The Big Sandy Mountaineer -

River Ramblings South


January 29, 2020

Here on the river, it is always a benefit to get through January with decent weather; this year has been exceptionally nice, we are enjoying it. With the thawing and water running, then freezing, we have to deal with icy situations, still certainly better than the deep snows of 2018!

Life is much more enjoyable when Mother Nature is being kind; we can do some catch up on remodeling projects that weren't finished when we planned. We continue the daily chores of feeding, keeping the waters flowing, grinding grain, and filling feeders. Some critter was eating the chickens ground grain inside the chicken house, tipping over the tank and raising havoc, Ron learned what it was when shutting up the chicken house one evening, a mule deer charged out the door! We could have had it locked in the chicken house; I am sure none of the flock would have been happy! The deer get so friendly in the winter months; they are rough on our yard, fruit trees, and bushes. It becomes a nuisance.

One of my favorite animals on the ranch is our alpacas; they stay close to our buildings but are not destructive like deer or goats. Their hooves have toenails attached to a split padded hoof that is not nearly as hard on the soil and vegetation as most cloven hooves. They are easy keepers, living on minimal hay, grass, or weeds. We grain them as a treat to keep them friendly and easy to corral. Thankfully they do not eat trees, bushes, or garden produce. They can run through the melon fields, and you can't tell they were there. They are friendly to all our family, but they know a stranger immediately. They will chase dogs or coyotes if they feel agitated or in danger, they stomp and sometimes will spit. I once was in the line of fire when two female alpacas were fighting over a cria, or baby alpaca. Splat it hit me in the shoulder, it is the slimmest, most disgusting liquid, it has a vile, pungent, gross smell! It does not just wipe off. It requires a thorough washing of anything it touches, and thankfully it doesn't happen often! That was the first and only time it happened to me. Now when they fight, I get out of the area!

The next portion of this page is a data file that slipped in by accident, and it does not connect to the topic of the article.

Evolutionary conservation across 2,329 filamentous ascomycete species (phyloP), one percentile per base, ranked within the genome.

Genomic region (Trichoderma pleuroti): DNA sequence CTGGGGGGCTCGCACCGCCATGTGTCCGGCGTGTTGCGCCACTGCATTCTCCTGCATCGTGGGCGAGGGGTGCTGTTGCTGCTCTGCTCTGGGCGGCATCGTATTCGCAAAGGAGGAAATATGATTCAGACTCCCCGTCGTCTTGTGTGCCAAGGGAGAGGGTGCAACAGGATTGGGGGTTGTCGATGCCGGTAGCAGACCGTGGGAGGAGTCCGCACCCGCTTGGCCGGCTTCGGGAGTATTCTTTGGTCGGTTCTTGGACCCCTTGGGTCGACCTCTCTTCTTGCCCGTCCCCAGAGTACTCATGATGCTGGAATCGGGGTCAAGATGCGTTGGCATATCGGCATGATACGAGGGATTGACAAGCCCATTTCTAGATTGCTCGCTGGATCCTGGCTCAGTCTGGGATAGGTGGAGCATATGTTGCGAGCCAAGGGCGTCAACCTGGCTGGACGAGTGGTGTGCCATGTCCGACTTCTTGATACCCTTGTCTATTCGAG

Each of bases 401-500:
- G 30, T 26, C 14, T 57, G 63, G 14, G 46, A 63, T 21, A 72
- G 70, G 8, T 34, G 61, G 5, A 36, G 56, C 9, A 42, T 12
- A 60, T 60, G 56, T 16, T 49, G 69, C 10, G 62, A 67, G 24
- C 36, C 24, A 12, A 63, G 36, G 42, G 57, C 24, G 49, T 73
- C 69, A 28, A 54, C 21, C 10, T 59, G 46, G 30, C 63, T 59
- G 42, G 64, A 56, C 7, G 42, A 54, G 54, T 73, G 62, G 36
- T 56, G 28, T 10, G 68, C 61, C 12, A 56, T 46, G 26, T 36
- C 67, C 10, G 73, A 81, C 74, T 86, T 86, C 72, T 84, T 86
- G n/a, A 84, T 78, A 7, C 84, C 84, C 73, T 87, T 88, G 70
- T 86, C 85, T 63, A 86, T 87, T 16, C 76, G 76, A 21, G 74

I have had people ask, "Why do you want alpacas?" My first and original plan was to get enough fleece from my herd to make an alpaca coat. I wore a friend's coat to a cold, wet football game a few years ago, and it was the warmest and driest I had been in that situation. The fleece is lightweight, warm, hypoallergenic, and water repellant. I loved it and wanted one of my own! Alpaca socks are also very popular for skiers, hunters, hikers, and most outdoor enthusiasts. The fiber is soft, warm, and comfortable to wear; it does not have the itching and issues of sheep wool. Our alpacas have beautiful fleece. We have customers who buy it to make yarn or use it for their projects they make or create. I have an alpaca cape, our family wears alpaca socks, and I am still working on my dream coat. The best part of having alpacas is they make me laugh whenever I am around them, and they are extremely cute, fluffy, and soft. Hopefully, we will have a few crias this spring.

We have an alpaca shearer and his crew, two daughters, who come to our ranch once a year to shear the fleece, help us grade and sort it, and clip the alpaca's toes and teeth. It is quite an interesting process; they are efficient and professional, as they also shear thousands of alpacas in Australia as their primary business. They know all the tricks of the trade. It is always fun to watch the alpacas through this process. Some are very docile and happy, and others put on their grumpy face; my daughter, Raynee and I, relate them to human actions. We enjoy their unique personalities and their behavior in the herd or individually. When you feel the need to see an alpaca herd join us, it's worth the laughter!


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